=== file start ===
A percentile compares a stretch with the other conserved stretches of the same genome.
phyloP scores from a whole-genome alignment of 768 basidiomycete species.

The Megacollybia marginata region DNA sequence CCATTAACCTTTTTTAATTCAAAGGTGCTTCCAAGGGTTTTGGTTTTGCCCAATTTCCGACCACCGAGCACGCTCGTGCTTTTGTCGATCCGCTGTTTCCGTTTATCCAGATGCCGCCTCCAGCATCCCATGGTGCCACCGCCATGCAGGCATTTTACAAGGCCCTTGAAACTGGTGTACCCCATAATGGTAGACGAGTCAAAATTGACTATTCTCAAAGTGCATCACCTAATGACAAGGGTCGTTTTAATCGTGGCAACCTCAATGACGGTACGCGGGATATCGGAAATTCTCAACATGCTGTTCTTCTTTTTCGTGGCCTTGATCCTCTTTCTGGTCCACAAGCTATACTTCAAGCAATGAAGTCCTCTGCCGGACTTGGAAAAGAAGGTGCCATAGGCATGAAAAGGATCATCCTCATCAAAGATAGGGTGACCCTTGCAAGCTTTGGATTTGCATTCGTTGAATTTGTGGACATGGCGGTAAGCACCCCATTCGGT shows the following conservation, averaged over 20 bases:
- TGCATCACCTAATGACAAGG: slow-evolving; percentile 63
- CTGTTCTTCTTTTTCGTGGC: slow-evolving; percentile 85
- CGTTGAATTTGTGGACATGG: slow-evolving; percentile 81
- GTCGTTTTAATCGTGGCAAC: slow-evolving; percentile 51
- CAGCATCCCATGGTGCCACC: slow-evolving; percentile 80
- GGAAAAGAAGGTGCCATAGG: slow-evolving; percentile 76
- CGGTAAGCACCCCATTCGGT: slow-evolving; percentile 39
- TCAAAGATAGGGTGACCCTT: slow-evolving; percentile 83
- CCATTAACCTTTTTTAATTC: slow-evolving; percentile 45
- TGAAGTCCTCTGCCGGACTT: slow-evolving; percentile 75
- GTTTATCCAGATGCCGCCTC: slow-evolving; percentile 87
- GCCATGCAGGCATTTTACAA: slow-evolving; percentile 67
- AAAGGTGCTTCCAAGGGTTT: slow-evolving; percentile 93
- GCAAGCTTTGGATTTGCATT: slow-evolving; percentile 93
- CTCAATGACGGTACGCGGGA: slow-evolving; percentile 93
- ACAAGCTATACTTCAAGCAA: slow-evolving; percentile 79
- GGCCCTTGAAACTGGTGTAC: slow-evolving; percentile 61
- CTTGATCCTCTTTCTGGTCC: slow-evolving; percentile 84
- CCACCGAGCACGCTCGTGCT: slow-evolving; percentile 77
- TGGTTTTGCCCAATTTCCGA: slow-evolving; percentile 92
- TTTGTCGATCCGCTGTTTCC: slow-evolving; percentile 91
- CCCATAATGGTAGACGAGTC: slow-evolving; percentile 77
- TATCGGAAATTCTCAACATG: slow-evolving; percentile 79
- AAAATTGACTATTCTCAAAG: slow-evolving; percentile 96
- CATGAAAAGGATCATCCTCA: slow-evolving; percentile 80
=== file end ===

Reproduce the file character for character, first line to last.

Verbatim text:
A percentile compares a stretch with the other conserved stretches of the same genome.
phyloP scores from a whole-genome alignment of 768 basidiomycete species.

The Megacollybia marginata region DNA sequence CCATTAACCTTTTTTAATTCAAAGGTGCTTCCAAGGGTTTTGGTTTTGCCCAATTTCCGACCACCGAGCACGCTCGTGCTTTTGTCGATCCGCTGTTTCCGTTTATCCAGATGCCGCCTCCAGCATCCCATGGTGCCACCGCCATGCAGGCATTTTACAAGGCCCTTGAAACTGGTGTACCCCATAATGGTAGACGAGTCAAAATTGACTATTCTCAAAGTGCATCACCTAATGACAAGGGTCGTTTTAATCGTGGCAACCTCAATGACGGTACGCGGGATATCGGAAATTCTCAACATGCTGTTCTTCTTTTTCGTGGCCTTGATCCTCTTTCTGGTCCACAAGCTATACTTCAAGCAATGAAGTCCTCTGCCGGACTTGGAAAAGAAGGTGCCATAGGCATGAAAAGGATCATCCTCATCAAAGATAGGGTGACCCTTGCAAGCTTTGGATTTGCATTCGTTGAATTTGTGGACATGGCGGTAAGCACCCCATTCGGT shows the following conservation, averaged over 20 bases:
- TGCATCACCTAATGACAAGG: slow-evolving; percentile 63
- CTGTTCTTCTTTTTCGTGGC: slow-evolving; percentile 85
- CGTTGAATTTGTGGACATGG: slow-evolving; percentile 81
- GTCGTTTTAATCGTGGCAAC: slow-evolving; percentile 51
- CAGCATCCCATGGTGCCACC: slow-evolving; percentile 80
- GGAAAAGAAGGTGCCATAGG: slow-evolving; percentile 76
- CGGTAAGCACCCCATTCGGT: slow-evolving; percentile 39
- TCAAAGATAGGGTGACCCTT: slow-evolving; percentile 83
- CCATTAACCTTTTTTAATTC: slow-evolving; percentile 45
- TGAAGTCCTCTGCCGGACTT: slow-evolving; percentile 75
- GTTTATCCAGATGCCGCCTC: slow-evolving; percentile 87
- GCCATGCAGGCATTTTACAA: slow-evolving; percentile 67
- AAAGGTGCTTCCAAGGGTTT: slow-evolving; percentile 93
- GCAAGCTTTGGATTTGCATT: slow-evolving; percentile 93
- CTCAATGACGGTACGCGGGA: slow-evolving; percentile 93
- ACAAGCTATACTTCAAGCAA: slow-evolving; percentile 79
- GGCCCTTGAAACTGGTGTAC: slow-evolving; percentile 61
- CTTGATCCTCTTTCTGGTCC: slow-evolving; percentile 84
- CCACCGAGCACGCTCGTGCT: slow-evolving; percentile 77
- TGGTTTTGCCCAATTTCCGA: slow-evolving; percentile 92
- TTTGTCGATCCGCTGTTTCC: slow-evolving; percentile 91
- CCCATAATGGTAGACGAGTC: slow-evolving; percentile 77
- TATCGGAAATTCTCAACATG: slow-evolving; percentile 79
- AAAATTGACTATTCTCAAAG: slow-evolving; percentile 96
- CATGAAAAGGATCATCCTCA: slow-evolving; percentile 80